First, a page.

Paper No. 1
Presentation Time: 1:05 PM


GREENBERG, Jeffrey K., Geology, Wheaton College, Wheaton, IL 60187,

The times are relatively good for the broader vocation of earth science. Environmental issues and demand for natural resources will only grow in their significance. The recent boom in oil and gas exploitation has brought a boom in employment as well as industry profits. Global mining ventures to meet unprecedented competitive demands have also brought enhanced prosperity to firms and their employees. All this is considered a rejuvenation for our disciplines.

Our science needs to recognize that the good times have a dark side, as the resource boom creates ever more stress on environmental systems and the human lives they support.

Economic and political forces tend to take precedence over science and morality in decision making. In essence, our technical knowledge serves as just another tool to increase wealth for powerful interests. It may be argued that our expertise is too often applied in further marginalizing less-advantaged people. The old colonial days among less-developed nations have given way to the same unjust exploitation in neo-colonial recent times.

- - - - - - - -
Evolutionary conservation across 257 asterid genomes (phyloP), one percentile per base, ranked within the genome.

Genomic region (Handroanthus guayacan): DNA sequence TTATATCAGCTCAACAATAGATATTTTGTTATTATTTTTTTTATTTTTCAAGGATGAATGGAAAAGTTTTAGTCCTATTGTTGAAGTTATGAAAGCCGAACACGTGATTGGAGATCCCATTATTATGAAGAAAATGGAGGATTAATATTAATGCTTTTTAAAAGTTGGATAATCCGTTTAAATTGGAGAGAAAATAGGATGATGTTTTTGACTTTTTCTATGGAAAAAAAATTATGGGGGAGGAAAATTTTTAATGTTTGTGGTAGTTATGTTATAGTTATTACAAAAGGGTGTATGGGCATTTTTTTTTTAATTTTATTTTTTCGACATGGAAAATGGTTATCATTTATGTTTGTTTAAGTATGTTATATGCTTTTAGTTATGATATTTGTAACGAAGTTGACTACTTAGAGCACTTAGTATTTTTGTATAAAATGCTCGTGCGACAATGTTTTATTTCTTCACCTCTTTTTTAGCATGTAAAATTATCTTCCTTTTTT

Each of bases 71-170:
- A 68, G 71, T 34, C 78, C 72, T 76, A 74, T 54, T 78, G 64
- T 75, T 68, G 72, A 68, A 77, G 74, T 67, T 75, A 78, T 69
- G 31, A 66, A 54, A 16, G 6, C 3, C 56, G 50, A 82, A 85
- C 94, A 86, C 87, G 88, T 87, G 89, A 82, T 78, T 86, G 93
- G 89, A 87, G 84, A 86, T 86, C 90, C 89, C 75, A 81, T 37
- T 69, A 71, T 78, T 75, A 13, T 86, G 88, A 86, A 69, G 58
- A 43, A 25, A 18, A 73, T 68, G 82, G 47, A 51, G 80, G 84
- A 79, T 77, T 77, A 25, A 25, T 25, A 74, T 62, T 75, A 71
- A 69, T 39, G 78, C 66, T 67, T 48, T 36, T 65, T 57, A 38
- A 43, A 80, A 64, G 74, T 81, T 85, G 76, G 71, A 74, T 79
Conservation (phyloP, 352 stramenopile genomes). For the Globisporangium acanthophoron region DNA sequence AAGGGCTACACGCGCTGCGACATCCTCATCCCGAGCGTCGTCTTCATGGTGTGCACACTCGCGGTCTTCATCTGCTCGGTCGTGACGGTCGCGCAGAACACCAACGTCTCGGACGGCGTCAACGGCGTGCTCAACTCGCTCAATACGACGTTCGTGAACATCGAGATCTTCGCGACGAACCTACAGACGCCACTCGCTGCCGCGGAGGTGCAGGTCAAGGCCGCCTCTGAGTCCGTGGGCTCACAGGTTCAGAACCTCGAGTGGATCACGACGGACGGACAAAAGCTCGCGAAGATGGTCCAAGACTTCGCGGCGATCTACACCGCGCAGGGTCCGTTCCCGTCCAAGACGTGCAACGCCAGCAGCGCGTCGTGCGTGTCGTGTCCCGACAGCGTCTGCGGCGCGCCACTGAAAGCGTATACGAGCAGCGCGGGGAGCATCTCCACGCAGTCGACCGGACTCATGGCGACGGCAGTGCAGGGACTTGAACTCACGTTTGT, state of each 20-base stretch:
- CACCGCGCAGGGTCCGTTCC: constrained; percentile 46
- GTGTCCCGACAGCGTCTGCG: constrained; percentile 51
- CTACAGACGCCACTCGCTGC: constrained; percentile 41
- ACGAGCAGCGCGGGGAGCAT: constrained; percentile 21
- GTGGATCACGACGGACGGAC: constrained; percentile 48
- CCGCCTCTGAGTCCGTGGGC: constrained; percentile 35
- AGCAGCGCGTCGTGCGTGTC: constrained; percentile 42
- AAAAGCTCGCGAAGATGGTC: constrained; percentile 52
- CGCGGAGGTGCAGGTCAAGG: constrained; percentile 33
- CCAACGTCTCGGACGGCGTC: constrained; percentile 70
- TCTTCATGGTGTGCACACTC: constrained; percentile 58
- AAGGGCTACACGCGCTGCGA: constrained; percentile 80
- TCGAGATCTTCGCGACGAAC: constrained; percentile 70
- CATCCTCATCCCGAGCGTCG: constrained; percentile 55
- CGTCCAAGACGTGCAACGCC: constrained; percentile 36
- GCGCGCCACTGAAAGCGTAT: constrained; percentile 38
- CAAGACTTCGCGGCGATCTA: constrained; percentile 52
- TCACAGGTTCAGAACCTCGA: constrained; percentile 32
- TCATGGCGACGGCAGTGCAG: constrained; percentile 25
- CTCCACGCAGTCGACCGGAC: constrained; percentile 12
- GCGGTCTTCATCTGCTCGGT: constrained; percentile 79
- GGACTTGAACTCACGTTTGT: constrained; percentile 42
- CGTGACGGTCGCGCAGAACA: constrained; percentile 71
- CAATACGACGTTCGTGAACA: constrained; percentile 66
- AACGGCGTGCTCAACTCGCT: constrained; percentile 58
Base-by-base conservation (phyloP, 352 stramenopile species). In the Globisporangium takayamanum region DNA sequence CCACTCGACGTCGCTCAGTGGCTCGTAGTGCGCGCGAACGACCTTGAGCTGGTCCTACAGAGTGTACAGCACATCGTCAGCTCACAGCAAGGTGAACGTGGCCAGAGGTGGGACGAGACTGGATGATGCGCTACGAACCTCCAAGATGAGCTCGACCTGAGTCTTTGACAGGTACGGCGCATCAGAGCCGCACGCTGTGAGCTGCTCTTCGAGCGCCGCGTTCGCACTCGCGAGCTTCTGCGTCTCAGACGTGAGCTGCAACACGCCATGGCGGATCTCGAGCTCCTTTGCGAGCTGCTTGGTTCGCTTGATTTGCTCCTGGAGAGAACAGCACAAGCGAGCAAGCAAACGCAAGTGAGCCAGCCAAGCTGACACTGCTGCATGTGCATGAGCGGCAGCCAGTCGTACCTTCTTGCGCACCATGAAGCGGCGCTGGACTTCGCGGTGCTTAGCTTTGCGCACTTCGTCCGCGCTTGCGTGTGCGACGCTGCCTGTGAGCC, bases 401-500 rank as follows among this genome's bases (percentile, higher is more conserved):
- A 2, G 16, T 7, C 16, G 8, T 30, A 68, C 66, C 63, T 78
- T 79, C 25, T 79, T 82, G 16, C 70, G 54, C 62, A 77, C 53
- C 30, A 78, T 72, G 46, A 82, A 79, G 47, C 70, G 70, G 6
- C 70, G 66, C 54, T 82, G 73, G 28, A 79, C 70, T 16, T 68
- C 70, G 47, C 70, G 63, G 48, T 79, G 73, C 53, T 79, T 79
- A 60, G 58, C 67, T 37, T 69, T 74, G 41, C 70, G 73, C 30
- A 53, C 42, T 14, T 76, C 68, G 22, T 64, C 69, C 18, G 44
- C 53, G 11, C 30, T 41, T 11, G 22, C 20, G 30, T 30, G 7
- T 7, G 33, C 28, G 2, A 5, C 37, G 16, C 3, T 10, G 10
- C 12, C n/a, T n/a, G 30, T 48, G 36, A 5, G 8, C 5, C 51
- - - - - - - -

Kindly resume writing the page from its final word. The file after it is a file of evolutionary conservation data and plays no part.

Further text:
There is no time like the present to assert the “better angels of our nature” (First Inaugural Address, A. Lincoln) and seek earnestly for ways to benefit those in need via our science. Interdisciplinary cooperation has great potential in creating teams to study mostly local environmental and resource problems. Anthropologists, sociologists, ecologists and engineers ought to be directed by the true experts of the land.

What will it take for us to devote some time and personal-institutional support in making the world a better place? Our students begin with great altruistic passion. Must we lose this to further inflate egos, bank accounts, and the powers of political-business dominion?